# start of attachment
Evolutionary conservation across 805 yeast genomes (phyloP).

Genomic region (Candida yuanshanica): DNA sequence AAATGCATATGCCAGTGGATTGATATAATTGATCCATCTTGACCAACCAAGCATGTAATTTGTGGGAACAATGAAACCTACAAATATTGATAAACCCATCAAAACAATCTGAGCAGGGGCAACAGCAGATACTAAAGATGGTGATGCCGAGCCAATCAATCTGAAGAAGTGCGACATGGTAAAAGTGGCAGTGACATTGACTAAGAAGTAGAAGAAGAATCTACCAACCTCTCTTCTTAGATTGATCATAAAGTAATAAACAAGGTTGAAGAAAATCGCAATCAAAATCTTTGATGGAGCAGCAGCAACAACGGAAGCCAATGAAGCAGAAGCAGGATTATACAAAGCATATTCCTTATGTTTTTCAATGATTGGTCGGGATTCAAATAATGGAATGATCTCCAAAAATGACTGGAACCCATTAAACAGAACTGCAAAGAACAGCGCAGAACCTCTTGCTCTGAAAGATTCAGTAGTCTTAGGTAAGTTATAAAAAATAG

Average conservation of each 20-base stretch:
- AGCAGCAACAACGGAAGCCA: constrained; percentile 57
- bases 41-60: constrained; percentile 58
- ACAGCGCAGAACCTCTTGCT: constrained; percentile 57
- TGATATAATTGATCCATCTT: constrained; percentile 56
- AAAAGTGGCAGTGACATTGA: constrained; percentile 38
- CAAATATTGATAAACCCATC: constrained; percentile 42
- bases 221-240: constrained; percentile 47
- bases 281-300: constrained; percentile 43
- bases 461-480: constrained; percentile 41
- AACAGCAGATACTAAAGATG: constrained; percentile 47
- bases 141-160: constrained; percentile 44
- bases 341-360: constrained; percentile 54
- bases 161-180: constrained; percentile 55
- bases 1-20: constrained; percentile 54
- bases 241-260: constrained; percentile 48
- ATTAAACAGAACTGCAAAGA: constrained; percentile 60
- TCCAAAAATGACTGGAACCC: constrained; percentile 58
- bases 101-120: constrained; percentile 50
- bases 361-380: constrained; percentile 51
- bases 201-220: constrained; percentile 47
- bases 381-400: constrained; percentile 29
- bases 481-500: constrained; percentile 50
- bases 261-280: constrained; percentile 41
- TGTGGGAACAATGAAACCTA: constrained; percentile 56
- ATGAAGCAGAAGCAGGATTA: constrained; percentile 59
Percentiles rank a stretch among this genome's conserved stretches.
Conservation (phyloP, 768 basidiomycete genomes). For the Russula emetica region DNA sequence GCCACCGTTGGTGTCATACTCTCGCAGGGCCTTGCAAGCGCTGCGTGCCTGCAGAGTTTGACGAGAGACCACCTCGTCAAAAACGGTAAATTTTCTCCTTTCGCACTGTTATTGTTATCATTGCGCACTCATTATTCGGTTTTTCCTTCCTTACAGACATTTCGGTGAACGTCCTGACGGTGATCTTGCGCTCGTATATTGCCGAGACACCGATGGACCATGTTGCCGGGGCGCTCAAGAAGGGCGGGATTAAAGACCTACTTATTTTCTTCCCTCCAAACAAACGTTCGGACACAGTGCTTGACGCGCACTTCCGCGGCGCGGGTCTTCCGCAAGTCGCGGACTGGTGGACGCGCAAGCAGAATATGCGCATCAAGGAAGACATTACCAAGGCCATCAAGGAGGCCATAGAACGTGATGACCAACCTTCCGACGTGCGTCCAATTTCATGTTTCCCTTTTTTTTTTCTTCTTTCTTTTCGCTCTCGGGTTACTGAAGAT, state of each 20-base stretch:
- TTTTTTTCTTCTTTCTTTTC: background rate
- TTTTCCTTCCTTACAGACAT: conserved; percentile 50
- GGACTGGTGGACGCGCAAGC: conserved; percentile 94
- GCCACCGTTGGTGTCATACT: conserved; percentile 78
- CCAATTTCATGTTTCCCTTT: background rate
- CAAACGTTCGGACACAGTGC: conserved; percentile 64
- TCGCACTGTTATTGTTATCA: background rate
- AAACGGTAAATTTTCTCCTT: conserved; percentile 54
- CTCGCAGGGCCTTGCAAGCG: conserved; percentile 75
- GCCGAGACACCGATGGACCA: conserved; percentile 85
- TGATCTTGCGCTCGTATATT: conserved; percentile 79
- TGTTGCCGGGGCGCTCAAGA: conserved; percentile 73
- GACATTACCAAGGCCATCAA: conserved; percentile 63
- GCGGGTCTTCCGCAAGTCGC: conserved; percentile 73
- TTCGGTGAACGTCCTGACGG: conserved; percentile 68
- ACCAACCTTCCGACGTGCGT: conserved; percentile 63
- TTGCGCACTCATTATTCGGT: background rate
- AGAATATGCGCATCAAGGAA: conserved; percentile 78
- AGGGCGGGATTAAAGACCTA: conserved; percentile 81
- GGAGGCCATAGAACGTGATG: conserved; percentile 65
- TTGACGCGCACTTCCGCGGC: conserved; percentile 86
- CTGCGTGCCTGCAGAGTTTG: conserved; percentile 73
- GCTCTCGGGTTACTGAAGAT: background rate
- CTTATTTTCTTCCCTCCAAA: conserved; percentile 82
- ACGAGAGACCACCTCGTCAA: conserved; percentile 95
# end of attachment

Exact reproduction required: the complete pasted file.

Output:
Evolutionary conservation across 805 yeast genomes (phyloP).

Genomic region (Candida yuanshanica): DNA sequence AAATGCATATGCCAGTGGATTGATATAATTGATCCATCTTGACCAACCAAGCATGTAATTTGTGGGAACAATGAAACCTACAAATATTGATAAACCCATCAAAACAATCTGAGCAGGGGCAACAGCAGATACTAAAGATGGTGATGCCGAGCCAATCAATCTGAAGAAGTGCGACATGGTAAAAGTGGCAGTGACATTGACTAAGAAGTAGAAGAAGAATCTACCAACCTCTCTTCTTAGATTGATCATAAAGTAATAAACAAGGTTGAAGAAAATCGCAATCAAAATCTTTGATGGAGCAGCAGCAACAACGGAAGCCAATGAAGCAGAAGCAGGATTATACAAAGCATATTCCTTATGTTTTTCAATGATTGGTCGGGATTCAAATAATGGAATGATCTCCAAAAATGACTGGAACCCATTAAACAGAACTGCAAAGAACAGCGCAGAACCTCTTGCTCTGAAAGATTCAGTAGTCTTAGGTAAGTTATAAAAAATAG

Average conservation of each 20-base stretch:
- AGCAGCAACAACGGAAGCCA: constrained; percentile 57
- bases 41-60: constrained; percentile 58
- ACAGCGCAGAACCTCTTGCT: constrained; percentile 57
- TGATATAATTGATCCATCTT: constrained; percentile 56
- AAAAGTGGCAGTGACATTGA: constrained; percentile 38
- CAAATATTGATAAACCCATC: constrained; percentile 42
- bases 221-240: constrained; percentile 47
- bases 281-300: constrained; percentile 43
- bases 461-480: constrained; percentile 41
- AACAGCAGATACTAAAGATG: constrained; percentile 47
- bases 141-160: constrained; percentile 44
- bases 341-360: constrained; percentile 54
- bases 161-180: constrained; percentile 55
- bases 1-20: constrained; percentile 54
- bases 241-260: constrained; percentile 48
- ATTAAACAGAACTGCAAAGA: constrained; percentile 60
- TCCAAAAATGACTGGAACCC: constrained; percentile 58
- bases 101-120: constrained; percentile 50
- bases 361-380: constrained; percentile 51
- bases 201-220: constrained; percentile 47
- bases 381-400: constrained; percentile 29
- bases 481-500: constrained; percentile 50
- bases 261-280: constrained; percentile 41
- TGTGGGAACAATGAAACCTA: constrained; percentile 56
- ATGAAGCAGAAGCAGGATTA: constrained; percentile 59
Percentiles rank a stretch among this genome's conserved stretches.
Conservation (phyloP, 768 basidiomycete genomes). For the Russula emetica region DNA sequence GCCACCGTTGGTGTCATACTCTCGCAGGGCCTTGCAAGCGCTGCGTGCCTGCAGAGTTTGACGAGAGACCACCTCGTCAAAAACGGTAAATTTTCTCCTTTCGCACTGTTATTGTTATCATTGCGCACTCATTATTCGGTTTTTCCTTCCTTACAGACATTTCGGTGAACGTCCTGACGGTGATCTTGCGCTCGTATATTGCCGAGACACCGATGGACCATGTTGCCGGGGCGCTCAAGAAGGGCGGGATTAAAGACCTACTTATTTTCTTCCCTCCAAACAAACGTTCGGACACAGTGCTTGACGCGCACTTCCGCGGCGCGGGTCTTCCGCAAGTCGCGGACTGGTGGACGCGCAAGCAGAATATGCGCATCAAGGAAGACATTACCAAGGCCATCAAGGAGGCCATAGAACGTGATGACCAACCTTCCGACGTGCGTCCAATTTCATGTTTCCCTTTTTTTTTTCTTCTTTCTTTTCGCTCTCGGGTTACTGAAGAT, state of each 20-base stretch:
- TTTTTTTCTTCTTTCTTTTC: background rate
- TTTTCCTTCCTTACAGACAT: conserved; percentile 50
- GGACTGGTGGACGCGCAAGC: conserved; percentile 94
- GCCACCGTTGGTGTCATACT: conserved; percentile 78
- CCAATTTCATGTTTCCCTTT: background rate
- CAAACGTTCGGACACAGTGC: conserved; percentile 64
- TCGCACTGTTATTGTTATCA: background rate
- AAACGGTAAATTTTCTCCTT: conserved; percentile 54
- CTCGCAGGGCCTTGCAAGCG: conserved; percentile 75
- GCCGAGACACCGATGGACCA: conserved; percentile 85
- TGATCTTGCGCTCGTATATT: conserved; percentile 79
- TGTTGCCGGGGCGCTCAAGA: conserved; percentile 73
- GACATTACCAAGGCCATCAA: conserved; percentile 63
- GCGGGTCTTCCGCAAGTCGC: conserved; percentile 73
- TTCGGTGAACGTCCTGACGG: conserved; percentile 68
- ACCAACCTTCCGACGTGCGT: conserved; percentile 63
- TTGCGCACTCATTATTCGGT: background rate
- AGAATATGCGCATCAAGGAA: conserved; percentile 78
- AGGGCGGGATTAAAGACCTA: conserved; percentile 81
- GGAGGCCATAGAACGTGATG: conserved; percentile 65
- TTGACGCGCACTTCCGCGGC: conserved; percentile 86
- CTGCGTGCCTGCAGAGTTTG: conserved; percentile 73
- GCTCTCGGGTTACTGAAGAT: background rate
- CTTATTTTCTTCCCTCCAAA: conserved; percentile 82
- ACGAGAGACCACCTCGTCAA: conserved; percentile 95